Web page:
IOM DTM interviewed 1,281 households living at Wau PoC AA and five collective centres, namely Cathedral, Lokoloko, Masna, Nazareth and St Joseph. Interviews were conducted between 7 and 23 January 2020. Respondents were more commonly female (71%) with the highest proportion of male respondents recorded at Wau PoC AA (32%). Surveys were collected using random sampling, whereby survey teams followed a computer-generated list which allocated specific shelters for household interviews in Wau PoC AA and Cathedral while using entire sites as unit of sampling at other sites. Distribution across the three zones / sites considered the different population sizes of each sector, based on IOM DTM Headcount information from December 2019. Enumerator teams were composed of 28 per cent female and 72 per cent male enumerators. Respondents included 30 per cent individuals aged 15-25, 29 per cent of individuals aged 26-35, 33 per cent of individuals aged 36-59, and 8 per cent aged 60 or above.
In order to complement quantitative findings, DTM conducted 21 focus group discussions (FGDs) at Wau PoC AA (8), Cathedral (6), Masna (4), Lokoloko (2), Nazareth (1) disaggregated by sex, age and habitual residence between 12 and 31 December 2019.
With a 95 per cent level of confidence the margin of error ranges from 4.2 per cent to 9.9 per cent. Higher margins of error were due to operational difficulties at Lokoloko and St Joseph, where many inhabitants were absent at times of data collection and unreachable despite multiple follow-up attempts.
On a site level, findings are presented as average of percentages across sites with minimum and maximum values included in brackets. For findings with a “preferred destination” perspective, results are weighed against population sizes across sites. For more comprehensive percentage values by site, please consult the annex for which individual tables and maps are linked throughout the document. As most questions allow more than one answer, percentages per site or preferred destination will not always add up to 100 per cent.
• An average of 36% of respondents per site reported an intention to leave. Whilst this value was highest for Lokoloko and Cathedral (47% and 40%), only 19% of Masna respondents reported an intention to leave;
• Among respondents who intended to leave, more than half were uncertain about when this would be reflecting the wide-spread uncertainty about the peace process. Whilst, on average, 42% of respondents intended to pay for the trip themselves, a third expected to rely on humanitarian support;
• Respondents who did not intend to leave mainly cited insecurity at destination areas, as well as the comparatively better conditions at places of current settlement as reasons for remaining; Women were seen to be the most prone to having issues, risks, or concerns at destinations preventing return movements;
• An average of 36% believed their preferred destinations were unsafe at the time of assessment whilst 22% said they did not have enough information to make an informed decision whether to leave. Amongst those who cited Rocrocdong as destination, an average of nearly two-thirds thought it was unsafe (av. 64%);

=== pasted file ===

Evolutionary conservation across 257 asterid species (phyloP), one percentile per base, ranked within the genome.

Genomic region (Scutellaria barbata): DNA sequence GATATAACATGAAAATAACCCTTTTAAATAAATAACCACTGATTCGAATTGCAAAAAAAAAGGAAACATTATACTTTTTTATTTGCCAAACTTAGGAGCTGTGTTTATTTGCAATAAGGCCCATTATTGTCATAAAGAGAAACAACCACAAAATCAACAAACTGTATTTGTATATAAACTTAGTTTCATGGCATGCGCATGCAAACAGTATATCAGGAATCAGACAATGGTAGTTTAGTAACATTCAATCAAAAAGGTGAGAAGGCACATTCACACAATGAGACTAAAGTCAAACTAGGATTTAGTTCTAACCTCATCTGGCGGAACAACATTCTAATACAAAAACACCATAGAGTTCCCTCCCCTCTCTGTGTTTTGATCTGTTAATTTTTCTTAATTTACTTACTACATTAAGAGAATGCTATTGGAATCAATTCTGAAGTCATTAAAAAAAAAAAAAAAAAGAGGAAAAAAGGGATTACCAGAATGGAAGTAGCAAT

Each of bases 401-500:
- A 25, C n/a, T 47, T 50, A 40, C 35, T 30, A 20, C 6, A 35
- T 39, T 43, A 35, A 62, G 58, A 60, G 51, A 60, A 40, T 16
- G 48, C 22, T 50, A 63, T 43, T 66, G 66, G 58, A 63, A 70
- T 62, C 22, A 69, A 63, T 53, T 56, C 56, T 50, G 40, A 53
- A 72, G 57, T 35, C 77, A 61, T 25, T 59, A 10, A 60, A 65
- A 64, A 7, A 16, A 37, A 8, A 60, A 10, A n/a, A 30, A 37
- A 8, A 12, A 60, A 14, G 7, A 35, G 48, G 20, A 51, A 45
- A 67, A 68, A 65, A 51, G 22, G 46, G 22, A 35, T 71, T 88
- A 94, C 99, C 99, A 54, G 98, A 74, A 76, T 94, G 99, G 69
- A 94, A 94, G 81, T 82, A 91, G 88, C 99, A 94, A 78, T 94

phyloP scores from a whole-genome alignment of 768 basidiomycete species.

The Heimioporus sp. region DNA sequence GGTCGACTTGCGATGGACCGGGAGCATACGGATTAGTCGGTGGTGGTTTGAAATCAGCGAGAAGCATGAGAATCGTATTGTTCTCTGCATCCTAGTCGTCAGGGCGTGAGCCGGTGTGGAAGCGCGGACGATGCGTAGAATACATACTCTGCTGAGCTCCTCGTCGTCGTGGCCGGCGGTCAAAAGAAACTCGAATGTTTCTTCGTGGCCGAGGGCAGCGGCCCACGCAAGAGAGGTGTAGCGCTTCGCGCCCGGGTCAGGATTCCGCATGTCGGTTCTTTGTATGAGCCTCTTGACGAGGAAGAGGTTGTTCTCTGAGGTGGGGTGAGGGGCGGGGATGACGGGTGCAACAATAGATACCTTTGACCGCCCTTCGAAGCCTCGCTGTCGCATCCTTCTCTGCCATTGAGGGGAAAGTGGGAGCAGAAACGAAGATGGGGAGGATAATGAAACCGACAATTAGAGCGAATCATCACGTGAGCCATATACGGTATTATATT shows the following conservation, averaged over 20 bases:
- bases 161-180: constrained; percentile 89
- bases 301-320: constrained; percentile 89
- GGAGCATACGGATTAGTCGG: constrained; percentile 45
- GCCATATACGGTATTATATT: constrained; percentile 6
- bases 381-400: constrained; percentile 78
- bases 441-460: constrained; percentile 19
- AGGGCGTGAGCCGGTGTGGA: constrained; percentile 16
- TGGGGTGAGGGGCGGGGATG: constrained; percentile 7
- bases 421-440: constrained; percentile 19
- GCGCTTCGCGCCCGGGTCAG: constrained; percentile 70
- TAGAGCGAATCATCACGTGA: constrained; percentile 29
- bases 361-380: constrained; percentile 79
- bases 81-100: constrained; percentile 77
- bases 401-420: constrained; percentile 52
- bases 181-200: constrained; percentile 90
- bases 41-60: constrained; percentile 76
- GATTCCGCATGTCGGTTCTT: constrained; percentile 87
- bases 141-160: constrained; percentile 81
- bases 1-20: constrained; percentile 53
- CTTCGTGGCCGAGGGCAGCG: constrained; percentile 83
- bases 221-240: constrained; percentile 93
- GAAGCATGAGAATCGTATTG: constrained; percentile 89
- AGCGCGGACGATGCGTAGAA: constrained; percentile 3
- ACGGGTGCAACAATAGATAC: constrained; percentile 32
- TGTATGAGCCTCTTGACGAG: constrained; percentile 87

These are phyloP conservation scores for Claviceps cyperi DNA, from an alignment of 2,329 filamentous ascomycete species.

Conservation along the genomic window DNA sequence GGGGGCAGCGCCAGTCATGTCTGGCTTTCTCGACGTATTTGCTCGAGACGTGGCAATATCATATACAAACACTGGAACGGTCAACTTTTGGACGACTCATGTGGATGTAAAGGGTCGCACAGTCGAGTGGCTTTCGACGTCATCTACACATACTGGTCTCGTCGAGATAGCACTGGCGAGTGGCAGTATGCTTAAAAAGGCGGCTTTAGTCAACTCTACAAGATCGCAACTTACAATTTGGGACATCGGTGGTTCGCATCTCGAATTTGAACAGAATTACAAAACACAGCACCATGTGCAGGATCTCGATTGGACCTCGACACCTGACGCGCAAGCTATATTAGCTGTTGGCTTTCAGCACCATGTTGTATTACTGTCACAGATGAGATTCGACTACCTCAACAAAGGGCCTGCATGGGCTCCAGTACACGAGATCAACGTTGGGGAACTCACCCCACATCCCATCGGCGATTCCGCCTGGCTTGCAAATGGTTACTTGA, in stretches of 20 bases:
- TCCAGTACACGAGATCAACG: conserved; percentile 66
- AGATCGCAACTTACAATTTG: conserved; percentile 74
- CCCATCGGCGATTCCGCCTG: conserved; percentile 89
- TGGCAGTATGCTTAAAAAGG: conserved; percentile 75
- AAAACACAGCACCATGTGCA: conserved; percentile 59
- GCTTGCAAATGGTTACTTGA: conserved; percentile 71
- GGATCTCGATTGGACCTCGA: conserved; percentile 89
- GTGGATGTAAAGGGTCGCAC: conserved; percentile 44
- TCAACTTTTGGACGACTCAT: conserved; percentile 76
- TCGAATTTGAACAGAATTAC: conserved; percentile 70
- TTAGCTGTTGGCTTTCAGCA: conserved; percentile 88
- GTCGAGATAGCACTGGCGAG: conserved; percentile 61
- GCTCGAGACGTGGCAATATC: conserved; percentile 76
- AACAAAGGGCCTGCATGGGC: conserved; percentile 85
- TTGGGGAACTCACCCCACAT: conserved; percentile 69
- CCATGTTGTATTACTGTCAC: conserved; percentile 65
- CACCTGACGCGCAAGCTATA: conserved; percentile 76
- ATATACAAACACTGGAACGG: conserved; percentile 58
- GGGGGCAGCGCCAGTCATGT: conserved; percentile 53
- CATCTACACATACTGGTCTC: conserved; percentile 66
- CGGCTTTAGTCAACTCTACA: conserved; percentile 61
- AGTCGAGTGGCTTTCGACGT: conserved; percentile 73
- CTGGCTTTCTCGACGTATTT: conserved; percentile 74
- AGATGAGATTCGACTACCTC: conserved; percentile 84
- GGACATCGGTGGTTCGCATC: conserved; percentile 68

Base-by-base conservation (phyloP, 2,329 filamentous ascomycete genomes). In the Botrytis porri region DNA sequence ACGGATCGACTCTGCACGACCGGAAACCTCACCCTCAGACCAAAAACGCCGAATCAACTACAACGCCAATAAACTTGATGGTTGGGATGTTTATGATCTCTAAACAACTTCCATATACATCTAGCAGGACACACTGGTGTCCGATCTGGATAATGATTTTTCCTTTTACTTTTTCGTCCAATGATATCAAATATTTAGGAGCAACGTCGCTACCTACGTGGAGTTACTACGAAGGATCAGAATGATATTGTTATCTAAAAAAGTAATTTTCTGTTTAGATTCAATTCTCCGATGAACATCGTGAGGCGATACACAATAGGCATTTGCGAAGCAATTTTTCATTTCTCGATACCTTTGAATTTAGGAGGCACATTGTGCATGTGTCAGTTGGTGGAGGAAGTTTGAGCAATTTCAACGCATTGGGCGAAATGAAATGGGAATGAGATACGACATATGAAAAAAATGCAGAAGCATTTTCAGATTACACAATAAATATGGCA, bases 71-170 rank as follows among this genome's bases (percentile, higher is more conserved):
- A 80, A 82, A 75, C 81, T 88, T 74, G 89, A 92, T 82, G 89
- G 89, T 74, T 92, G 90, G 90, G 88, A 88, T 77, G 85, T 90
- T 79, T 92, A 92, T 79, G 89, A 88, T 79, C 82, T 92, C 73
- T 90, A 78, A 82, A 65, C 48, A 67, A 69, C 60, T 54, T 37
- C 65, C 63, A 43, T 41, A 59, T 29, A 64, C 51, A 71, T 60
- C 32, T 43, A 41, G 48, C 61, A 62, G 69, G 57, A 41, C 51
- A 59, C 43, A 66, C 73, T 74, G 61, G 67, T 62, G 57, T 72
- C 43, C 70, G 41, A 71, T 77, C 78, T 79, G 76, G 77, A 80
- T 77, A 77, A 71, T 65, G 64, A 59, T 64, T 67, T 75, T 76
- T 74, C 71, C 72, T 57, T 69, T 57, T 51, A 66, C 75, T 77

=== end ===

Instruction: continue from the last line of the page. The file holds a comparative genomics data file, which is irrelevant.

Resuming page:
• Relatives / friends at destinations followed by word of mouth at the site were the most common sources of information about destinations (security was the main topic) but chiefs were the most trusted;
• In focus group discussions, respondents seemed to rely on their own impressions of safety and security at the local-level instead of public, political pronouncements with respect to the national-level peace process, to make decisions to leave. This decision was also heavily influenced by lack of land or housing in their preferred areas of return as well as good conditions at current sites as found in the survey;
• Across sites, the 1,281 assessed households represented 6,350 individual household members (51% female) with an average household size of 5 individuals. Masna stood out as a location with the youngest population (among larger sites) with many children aged five or younger and the highest proportion of women and girls that were pregnant /lactating;
• On average 88% of interviewed households were biometrically registered;
• Low mobility: on average, half of the respondents do not leave the site on a weekly basis;
• If all related, separated household members with an intention to join the sites were to come and live with their relatives, this would mean a potential approximate influx of just over 5,000 individuals (+/- 230 ind.) across assessed sites;
• On average 82% had lived within Wau County before current displacement (min. Masna [42%], max.
• The majority of surveyed households has been displaced since 2016 due to national level conflict apart from Masna which grew in the last two years due to communal clashes;
• Shelter NFIs were the most needed humanitarian support according to respondents who wished to return - especially for those perferring to leave for Bagari and Besselia destinations;
• On average, 43% cite dependence on humanitarian aid as current a means of securing the necessities of life;
• More than 50% of self-reported homeowners claimed their houses were destroyed.
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